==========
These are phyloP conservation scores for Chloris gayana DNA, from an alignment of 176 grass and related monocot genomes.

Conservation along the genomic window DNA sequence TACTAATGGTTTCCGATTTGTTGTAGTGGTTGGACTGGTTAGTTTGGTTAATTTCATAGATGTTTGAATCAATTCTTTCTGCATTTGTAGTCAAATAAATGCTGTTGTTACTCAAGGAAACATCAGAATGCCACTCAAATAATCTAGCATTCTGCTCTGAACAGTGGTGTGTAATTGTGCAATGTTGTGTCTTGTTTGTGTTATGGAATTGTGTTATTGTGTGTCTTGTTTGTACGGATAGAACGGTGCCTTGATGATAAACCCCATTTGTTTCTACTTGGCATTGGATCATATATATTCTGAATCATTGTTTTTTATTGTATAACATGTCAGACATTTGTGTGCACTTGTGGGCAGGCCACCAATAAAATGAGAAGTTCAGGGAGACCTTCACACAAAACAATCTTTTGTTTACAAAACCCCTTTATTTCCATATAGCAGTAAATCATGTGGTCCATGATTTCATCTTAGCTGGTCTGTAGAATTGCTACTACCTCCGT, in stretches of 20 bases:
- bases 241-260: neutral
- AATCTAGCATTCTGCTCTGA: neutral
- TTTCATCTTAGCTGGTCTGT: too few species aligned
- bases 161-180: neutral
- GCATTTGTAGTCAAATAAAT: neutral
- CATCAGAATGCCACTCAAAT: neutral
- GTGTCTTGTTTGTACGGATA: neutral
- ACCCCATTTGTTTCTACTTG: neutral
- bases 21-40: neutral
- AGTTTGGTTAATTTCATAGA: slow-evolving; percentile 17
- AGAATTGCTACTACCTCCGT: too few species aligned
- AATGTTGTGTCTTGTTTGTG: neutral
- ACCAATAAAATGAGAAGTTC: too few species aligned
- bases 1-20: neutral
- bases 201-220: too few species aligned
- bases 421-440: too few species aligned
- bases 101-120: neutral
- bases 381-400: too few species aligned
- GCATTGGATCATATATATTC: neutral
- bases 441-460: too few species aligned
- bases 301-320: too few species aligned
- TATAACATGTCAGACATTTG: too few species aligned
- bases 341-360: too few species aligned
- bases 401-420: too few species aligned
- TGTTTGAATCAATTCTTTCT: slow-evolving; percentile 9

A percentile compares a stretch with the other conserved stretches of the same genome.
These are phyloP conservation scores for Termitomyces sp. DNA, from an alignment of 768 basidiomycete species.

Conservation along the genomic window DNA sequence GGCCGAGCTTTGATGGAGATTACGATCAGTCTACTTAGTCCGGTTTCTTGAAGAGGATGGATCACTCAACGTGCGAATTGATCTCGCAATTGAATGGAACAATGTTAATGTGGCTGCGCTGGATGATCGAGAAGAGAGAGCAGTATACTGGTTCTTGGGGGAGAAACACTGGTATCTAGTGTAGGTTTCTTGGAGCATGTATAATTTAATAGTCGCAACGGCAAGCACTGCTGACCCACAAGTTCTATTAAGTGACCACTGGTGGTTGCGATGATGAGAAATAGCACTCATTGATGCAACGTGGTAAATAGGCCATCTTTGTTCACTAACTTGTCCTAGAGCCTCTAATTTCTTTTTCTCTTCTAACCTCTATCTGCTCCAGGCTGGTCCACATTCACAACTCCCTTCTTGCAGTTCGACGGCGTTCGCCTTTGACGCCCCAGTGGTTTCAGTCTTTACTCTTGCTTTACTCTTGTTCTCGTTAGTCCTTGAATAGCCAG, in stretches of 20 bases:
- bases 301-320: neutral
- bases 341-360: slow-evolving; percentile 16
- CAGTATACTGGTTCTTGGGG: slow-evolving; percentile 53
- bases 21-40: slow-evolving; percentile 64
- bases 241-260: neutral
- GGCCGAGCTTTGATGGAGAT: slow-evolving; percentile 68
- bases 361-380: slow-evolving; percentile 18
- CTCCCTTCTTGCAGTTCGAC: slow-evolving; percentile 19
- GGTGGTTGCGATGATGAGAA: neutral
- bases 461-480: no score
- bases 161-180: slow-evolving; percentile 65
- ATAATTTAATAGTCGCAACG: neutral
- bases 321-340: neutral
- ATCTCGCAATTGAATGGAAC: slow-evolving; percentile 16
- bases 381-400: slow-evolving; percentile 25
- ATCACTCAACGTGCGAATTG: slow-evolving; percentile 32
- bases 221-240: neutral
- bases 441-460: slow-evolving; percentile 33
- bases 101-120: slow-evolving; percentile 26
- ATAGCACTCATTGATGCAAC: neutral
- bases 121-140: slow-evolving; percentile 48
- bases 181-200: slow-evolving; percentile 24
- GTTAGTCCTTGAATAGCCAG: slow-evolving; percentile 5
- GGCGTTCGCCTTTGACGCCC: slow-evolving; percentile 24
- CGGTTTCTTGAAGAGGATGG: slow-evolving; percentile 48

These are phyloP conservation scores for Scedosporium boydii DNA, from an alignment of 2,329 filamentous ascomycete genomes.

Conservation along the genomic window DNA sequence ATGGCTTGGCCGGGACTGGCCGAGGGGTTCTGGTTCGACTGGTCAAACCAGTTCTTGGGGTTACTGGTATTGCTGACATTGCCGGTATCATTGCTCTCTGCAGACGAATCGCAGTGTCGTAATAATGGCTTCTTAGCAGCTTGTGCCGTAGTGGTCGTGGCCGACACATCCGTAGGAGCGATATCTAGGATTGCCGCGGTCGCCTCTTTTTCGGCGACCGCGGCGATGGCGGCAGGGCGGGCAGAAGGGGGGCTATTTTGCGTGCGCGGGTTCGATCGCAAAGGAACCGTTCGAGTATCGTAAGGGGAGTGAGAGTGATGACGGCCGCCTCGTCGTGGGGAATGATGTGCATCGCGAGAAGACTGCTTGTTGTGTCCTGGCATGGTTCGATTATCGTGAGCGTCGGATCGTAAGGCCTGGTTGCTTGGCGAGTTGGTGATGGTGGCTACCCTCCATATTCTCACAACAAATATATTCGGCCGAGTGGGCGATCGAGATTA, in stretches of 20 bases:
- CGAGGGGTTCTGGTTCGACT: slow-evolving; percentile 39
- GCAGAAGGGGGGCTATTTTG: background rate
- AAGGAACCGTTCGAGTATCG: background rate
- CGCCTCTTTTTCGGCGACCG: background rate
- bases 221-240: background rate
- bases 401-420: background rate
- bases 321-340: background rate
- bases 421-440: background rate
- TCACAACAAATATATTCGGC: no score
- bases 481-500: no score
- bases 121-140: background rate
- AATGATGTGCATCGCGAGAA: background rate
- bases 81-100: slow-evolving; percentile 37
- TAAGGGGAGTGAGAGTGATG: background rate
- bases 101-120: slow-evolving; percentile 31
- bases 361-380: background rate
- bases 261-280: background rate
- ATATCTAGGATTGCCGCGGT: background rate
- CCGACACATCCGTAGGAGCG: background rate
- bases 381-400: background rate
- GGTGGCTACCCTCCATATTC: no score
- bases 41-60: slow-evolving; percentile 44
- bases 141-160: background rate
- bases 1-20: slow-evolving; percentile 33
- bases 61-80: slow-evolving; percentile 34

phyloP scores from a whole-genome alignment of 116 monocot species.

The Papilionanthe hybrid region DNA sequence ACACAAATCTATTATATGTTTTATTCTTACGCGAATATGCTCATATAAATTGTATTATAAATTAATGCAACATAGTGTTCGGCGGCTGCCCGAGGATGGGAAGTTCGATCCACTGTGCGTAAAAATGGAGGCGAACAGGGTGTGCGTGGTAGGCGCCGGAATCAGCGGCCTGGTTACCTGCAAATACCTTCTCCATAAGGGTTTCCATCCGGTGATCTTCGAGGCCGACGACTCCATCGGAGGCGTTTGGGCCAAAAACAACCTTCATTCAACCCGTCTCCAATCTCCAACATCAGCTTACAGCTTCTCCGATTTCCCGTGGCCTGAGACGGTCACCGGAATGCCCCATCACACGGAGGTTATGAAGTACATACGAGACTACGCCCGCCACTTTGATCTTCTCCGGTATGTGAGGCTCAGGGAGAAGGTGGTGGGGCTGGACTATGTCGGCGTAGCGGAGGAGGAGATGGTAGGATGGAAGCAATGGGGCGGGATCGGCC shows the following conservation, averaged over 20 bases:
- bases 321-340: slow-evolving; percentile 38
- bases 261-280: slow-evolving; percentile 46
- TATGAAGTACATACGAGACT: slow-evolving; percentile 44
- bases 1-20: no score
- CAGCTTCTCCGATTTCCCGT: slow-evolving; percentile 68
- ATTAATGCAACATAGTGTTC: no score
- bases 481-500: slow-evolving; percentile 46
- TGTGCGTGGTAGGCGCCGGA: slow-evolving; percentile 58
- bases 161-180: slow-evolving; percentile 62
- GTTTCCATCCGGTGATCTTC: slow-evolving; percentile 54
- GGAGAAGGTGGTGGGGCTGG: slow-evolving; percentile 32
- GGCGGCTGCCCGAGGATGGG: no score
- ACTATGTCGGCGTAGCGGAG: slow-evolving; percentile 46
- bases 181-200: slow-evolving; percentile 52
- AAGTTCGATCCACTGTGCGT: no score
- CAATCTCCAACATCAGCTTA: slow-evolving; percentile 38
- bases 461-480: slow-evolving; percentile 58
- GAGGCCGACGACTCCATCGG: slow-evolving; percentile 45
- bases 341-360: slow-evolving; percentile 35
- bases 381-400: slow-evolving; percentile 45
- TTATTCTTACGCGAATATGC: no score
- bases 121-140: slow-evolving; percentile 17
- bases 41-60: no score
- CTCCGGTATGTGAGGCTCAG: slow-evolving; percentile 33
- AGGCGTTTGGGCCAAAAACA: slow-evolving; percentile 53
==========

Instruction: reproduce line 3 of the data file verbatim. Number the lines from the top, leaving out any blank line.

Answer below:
- bases 241-260: neutral